Winter Celebrations Across MHS And The World

Winter+Celebrations+Across+MHS+And+The+World

You-Gyung Won

Harriet Bennett, Staff Writer

Since the beginning of time, cultures all around the world have created and celebrated countless traditions during the cold months of the year. Many such customs are ancient and have been practiced for millennia in their respective regions. Other celebrations are contemporary ways of defining what’s important during the holiday season. Minnetonka High School is no different, and its students make up a diverse group of people who celebrate many different cultural traditions during the holiday season. 

MHS’ Global Cultures Club (GCC) is a student organization that highlights these diverse traditions. 

“Each year we’ve had different speakers.” said Andrea Lopezmalo, one of the three leaders of Global Cultures Club. “Students usually present about their culture and, more specifically, what their culture does over the holidays.” 

The GCC has enjoyed presentations on Chinese New Year, different Christmas celebrations and even Mexican Posadas. Student presenters educate their peers on their personal traditions and attest to the diversity within MHS. However, many Minnetonka students are still unaware of the celebrations of other cultures.

A prominent eastern tradition, Chinese New Year celebrates the beginning of a new moon. Some of the associated traditions include young people receiving red envelopes filled with money. The New Year will begin on February 12 this year, and preparations begin on February 4.

  Hanukkah, a Jewish tradition, is an eight day celebration of “the rededication of the Second Temple in Jerusalem,” explained David Olivar with USA Today

Traditions include the lighting of the menorah, eating traditional foods such as latkes, playing games, and giving gifts. 

Kwanzaa is an African American holiday, celebrated from December 26 to January 1. 

It was founded by Dr. Maulana Karenga to “celebrat[e] family, community, and culture” as well as “joint values and practices of continental African and African American culture,” according to the official Kwanzaa website.

Christmas is celebrated on December 25th, celebrates the birth of Jesus, and has many different traditions, like exchanging gifts, attending church worship services on Christmas, and decorating a Christmas tree. Orthodox Christmas occurs on January 7 and also celebrates the birth of Jesus, but includes more specific traditions. 

Alexandra Zedania, Class of ‘23, celebrates Orthodox Christmas with her family. 

She described the holiday as similar to Christmas, “except […] more so on the basis of religious beliefs and practice. It also has many other customs that can vary from culture to culture.” 

Zedania’s family tradition includes “prep[ping] by having sweets and a huge bowl of sugar, some cotton branches and fruits and money. […] When the clock strikes 12, we all have to touch the bowl, and in our culture it signifies good luck and good wisdom for the new year to come as well as prosperity, success, well-being, and peace.”

This year, Zedania and her family will be unable to attend a church service, which normally occurs at midnight on Christmas Eve. There, they pray together and for each other every year.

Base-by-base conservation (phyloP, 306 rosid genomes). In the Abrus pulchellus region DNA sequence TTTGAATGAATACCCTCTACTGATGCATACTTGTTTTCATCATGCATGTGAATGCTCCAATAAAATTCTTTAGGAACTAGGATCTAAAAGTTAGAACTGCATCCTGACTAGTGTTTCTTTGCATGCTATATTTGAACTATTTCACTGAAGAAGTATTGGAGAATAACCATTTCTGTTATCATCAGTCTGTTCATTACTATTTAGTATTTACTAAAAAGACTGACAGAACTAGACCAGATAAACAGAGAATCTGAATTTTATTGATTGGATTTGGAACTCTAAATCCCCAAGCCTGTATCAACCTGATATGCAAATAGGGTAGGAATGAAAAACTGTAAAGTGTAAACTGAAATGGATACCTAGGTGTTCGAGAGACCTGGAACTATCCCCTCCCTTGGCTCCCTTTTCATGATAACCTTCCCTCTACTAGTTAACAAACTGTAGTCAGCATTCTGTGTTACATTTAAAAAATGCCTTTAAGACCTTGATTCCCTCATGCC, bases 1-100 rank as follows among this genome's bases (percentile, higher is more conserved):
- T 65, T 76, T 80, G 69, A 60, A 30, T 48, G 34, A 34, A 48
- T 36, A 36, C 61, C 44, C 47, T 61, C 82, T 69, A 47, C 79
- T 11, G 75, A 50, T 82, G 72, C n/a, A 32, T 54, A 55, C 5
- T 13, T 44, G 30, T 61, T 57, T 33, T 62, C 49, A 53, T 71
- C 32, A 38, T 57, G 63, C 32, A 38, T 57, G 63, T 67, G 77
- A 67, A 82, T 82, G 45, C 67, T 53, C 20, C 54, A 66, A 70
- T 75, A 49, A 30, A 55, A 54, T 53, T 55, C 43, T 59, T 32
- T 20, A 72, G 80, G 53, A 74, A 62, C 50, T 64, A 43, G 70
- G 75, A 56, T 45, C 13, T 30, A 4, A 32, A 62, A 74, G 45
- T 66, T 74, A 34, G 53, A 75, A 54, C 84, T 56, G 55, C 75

Learning about other cultures and their celebrations and traditions has its benefits. Cultural diversity is important everywhere and helps people understand others around them, as well as grows more acceptance and empathy toward others. It promotes understanding and respect, which is especially important to learn in a school setting full of varied cultural backgrounds. 

“It’s always important to learn about different cultures [and] learn about the world around you […] especially because we have students from all over the world,” Lopezmalo said. 

Lopezmalo and Zedania have both benefited from learning about other cultures.

Lopezmalo sid that being a leader of GCC has “made [her] more broad-minded.” She also said that it has also shown her how diverse MHS is and that “it made [her] want to keep learning about different cultures.”

Zedania says that being in GCC has “really educated [her] and many other students about the way that other people embrace their own identity culturally.” She said others can benefit from learning about cultures the way she has and that doing so “promotes an aspect of acceptance” and “spark[s] connections” between students. 

“Not a lot of people realize how diverse our school really is unless they’re involved in an organization like Global Cultures Club,” Lopezmalo added. If students at MHS could learn about other cultural traditions, she said everyone would benefit. 

Dr. Lisa D. Belfield from Purdue Global University provides tips for how to support cultural diversity, encouraging people to increase their level of understanding, avoid imposing one’s own values, and to be proactive in listening, accepting, and welcoming people and ideas that are different from their own. 

By learning about other cultures, students can become more open to new ideas, more respectful and more accepting of those around them. Establishing a global, open mindset allows students to collaborate and share a more interesting, dynamic environment.